News

North Carolina’s death penalty: On life support? Join us March 12th for our next Crucial Conversation

Here’s something you might not know: North Carolina hasn’t executed a prisoner since 2006, but the state – home to a boom in capital murder trials during the 1990s – houses the country’s sixth largest “death row” population.

That’s one of a series of sobering details in Unequal Justice: How Obsolete Laws and Unfair Trials Created North Carolina’s Outsized Death Row,” a report published in 2018 by the Center for Death Penalty Litigation, the state’s leading advocacy organization on capital punishment.

Here’s another one: A new poll from the Center for Death Penalty Litigation indicates that a majority of North Carolinians today do not support the death penalty, preferring life sentences without the possibility of parole. That’s a stunning shift for the state, where, for decades, most residents have strongly backed capital punishment.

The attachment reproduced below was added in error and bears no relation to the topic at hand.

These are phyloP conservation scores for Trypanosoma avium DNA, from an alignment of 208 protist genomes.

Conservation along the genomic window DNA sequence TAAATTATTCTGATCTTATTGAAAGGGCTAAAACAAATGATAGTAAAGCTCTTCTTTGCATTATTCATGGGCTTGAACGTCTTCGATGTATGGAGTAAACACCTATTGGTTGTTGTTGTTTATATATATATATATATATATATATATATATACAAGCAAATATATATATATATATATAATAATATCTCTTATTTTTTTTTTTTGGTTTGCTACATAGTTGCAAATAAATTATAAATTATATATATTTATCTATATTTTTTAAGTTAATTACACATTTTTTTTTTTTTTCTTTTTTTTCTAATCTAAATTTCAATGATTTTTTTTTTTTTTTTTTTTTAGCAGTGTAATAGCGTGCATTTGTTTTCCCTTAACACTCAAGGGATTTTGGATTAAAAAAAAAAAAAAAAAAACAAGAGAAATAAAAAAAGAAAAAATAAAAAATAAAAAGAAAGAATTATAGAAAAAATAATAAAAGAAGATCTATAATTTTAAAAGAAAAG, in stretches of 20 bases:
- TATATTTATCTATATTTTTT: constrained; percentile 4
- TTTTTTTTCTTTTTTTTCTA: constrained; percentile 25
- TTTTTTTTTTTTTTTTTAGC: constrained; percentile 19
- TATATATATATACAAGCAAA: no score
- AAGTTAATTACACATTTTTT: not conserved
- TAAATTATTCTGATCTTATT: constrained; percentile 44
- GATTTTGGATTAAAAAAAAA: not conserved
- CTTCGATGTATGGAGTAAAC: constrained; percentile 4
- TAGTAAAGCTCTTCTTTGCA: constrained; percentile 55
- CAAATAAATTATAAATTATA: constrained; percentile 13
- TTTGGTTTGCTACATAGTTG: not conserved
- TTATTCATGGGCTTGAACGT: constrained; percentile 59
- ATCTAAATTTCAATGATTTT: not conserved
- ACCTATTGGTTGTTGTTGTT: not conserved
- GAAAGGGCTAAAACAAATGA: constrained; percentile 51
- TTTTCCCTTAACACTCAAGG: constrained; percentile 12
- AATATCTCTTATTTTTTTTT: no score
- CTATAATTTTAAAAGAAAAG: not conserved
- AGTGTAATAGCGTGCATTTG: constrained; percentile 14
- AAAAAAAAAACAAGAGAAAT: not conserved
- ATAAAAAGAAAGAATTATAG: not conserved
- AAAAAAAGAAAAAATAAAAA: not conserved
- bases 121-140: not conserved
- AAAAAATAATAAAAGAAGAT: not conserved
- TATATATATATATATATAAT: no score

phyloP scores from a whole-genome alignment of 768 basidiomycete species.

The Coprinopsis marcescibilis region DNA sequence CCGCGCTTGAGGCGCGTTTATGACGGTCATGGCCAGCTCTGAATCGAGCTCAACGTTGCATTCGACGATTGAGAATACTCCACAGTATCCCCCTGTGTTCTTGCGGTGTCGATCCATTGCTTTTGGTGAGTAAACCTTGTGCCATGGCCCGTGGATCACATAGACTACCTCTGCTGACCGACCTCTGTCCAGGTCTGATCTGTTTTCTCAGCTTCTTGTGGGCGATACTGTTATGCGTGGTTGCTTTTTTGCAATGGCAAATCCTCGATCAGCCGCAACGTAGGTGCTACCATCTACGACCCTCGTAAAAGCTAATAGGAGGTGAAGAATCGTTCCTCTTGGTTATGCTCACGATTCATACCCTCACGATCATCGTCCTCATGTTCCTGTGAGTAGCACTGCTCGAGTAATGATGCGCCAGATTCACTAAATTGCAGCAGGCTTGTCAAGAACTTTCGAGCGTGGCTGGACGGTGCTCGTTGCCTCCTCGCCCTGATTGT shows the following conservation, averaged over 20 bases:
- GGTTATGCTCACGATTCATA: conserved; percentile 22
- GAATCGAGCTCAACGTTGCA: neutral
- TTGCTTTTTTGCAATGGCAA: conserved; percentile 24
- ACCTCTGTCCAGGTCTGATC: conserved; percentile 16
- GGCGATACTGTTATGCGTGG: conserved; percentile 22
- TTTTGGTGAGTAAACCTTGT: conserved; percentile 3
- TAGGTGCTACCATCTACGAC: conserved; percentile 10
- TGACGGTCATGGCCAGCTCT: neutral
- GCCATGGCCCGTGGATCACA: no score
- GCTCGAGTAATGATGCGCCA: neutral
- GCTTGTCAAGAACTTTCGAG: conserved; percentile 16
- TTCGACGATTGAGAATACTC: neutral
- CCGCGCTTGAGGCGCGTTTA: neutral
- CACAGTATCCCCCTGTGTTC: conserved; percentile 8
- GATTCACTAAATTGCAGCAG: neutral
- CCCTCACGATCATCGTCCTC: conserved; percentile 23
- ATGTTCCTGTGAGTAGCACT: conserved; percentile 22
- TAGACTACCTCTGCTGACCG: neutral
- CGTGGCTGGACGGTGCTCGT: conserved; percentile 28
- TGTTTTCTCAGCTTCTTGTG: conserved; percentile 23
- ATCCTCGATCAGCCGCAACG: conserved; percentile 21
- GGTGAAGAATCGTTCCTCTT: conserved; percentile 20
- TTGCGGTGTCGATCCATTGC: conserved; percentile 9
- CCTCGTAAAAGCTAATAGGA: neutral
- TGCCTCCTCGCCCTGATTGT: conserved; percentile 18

Perceptions change, and North Carolinians’ “tough-on-crime” approach to the 90s gave way to a more nuanced view in the general public and in the courts today. More people understand the staggering racial imbalances in states’ application of the death penalty. And DNA evidence has proven integral in overturning decades-old verdicts, particularly those rendered by notoriously unreliable eyewitness testimony and forced confessions.

Register today for our March 12th event.

Yet some of North Carolina’s most powerful lawmakers have urged the state to resume executions, and if the state does so, it will begin with a list of prisoners tried and convicted under hopelessly outdated laws.

It’s time to revisit the death penalty in North Carolina, and we’ll do so at a special “Crucial Conversation” with three guests:

Andre Smith, whose son was murdered in Raleigh in 2007. He teaches meditation and anger management to prisoners and advocates for ending the death penalty.

Elizabeth Hambourger, a capital defense attorney whose client, Nathan Holden, was tried capitally in Wake County in 2017.